New Delhi: The World Health Organization (WHO) on Monday (May 31, 2021) announced to give new names to various COVID-19 variants and labelled B.1.617.2, first found in India, as ‘Delta’.
The United Nations agency said that it will now refer to the most worrisome variants known as ‘variants of concern’ by letters in the Greek alphabet. The WHO stated that ‘new, easy-to-say labels’ will not replace existing scientific names, but are aimed to help in public discussion of VOI/VOC.
As such, the four coronavirus variants considered of concern by the WHO and known generally by the public as the UK, South Africa, Brazil and India variants have now been given the letters Alpha, Beta, Gamma and Delta, according to the order of their detection.
“No country should be stigmatized for detecting and reporting variants. Globally, we need robust surveillance for variants, including epi, molecular and sequencing to be carried out and shared. We need to continue to do all we can to reduce the spread of SARS-CoV-2,” said WHO epidemiologist Maria Van Kerkhove.
They will not replace existing scientific names, but are aimed to help in public discussion of VOI/VOC
— Maria Van Kerkhove (@mvankerkhove) May31, 2021
According to WHO, the Variants of Concern:
1. Increase in transmissibility or detrimental change in COVID-19 epidemiology; or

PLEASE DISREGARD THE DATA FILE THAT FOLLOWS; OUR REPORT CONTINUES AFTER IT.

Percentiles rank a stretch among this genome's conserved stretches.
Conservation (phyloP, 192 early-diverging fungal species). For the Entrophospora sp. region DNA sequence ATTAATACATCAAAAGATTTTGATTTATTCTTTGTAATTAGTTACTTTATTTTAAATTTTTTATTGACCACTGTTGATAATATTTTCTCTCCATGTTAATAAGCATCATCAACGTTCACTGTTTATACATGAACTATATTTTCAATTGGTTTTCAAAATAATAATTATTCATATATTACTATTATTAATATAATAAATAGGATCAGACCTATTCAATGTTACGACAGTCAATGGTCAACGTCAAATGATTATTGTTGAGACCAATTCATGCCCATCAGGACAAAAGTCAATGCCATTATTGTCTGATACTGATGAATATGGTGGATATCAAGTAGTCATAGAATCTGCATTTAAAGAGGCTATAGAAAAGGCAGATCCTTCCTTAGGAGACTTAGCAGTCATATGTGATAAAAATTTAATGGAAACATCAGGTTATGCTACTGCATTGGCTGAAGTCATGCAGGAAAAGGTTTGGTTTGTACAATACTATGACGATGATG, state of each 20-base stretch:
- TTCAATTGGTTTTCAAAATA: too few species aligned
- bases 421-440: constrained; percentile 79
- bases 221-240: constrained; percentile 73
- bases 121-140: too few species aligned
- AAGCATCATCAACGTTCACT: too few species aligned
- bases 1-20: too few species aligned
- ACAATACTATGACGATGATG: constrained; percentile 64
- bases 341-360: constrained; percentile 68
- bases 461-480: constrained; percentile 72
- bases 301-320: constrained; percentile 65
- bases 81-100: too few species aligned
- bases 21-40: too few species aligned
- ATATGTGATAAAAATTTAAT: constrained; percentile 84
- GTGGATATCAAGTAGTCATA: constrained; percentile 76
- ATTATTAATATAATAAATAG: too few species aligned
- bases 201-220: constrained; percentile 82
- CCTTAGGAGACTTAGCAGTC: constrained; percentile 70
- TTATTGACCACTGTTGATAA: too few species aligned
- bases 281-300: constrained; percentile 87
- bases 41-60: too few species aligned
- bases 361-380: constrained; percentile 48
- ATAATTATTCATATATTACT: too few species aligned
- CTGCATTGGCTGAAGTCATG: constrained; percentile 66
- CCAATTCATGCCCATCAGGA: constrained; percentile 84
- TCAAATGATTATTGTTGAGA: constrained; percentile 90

2. Increase in virulence or change in clinical disease presentation; or
3. Decrease in effectiveness of public health and social measures or available diagnostics, vaccines, therapeutics.
On the other hand, the Variants of Interest:
1. has been identified to cause community transmission/multiple COVID-19 cases/clusters, or has been detected in multiple countries; OR
2. is otherwise assessed to be a VOI by WHO in consultation with the WHO SARS-CoV-2 Virus Evolution Working Group.
India has reported 1,27,510 new COVID-19 cases and 2,795 more deaths in the last 24 hours. The country reported less than 3,000 COVID-19 deaths after a period of 35 days and also this is the lowest rise in daily COVID-19 cases in 54 days. With this, the total number of cases reached 2,81,75,044, while the death toll surged to 3,31,895.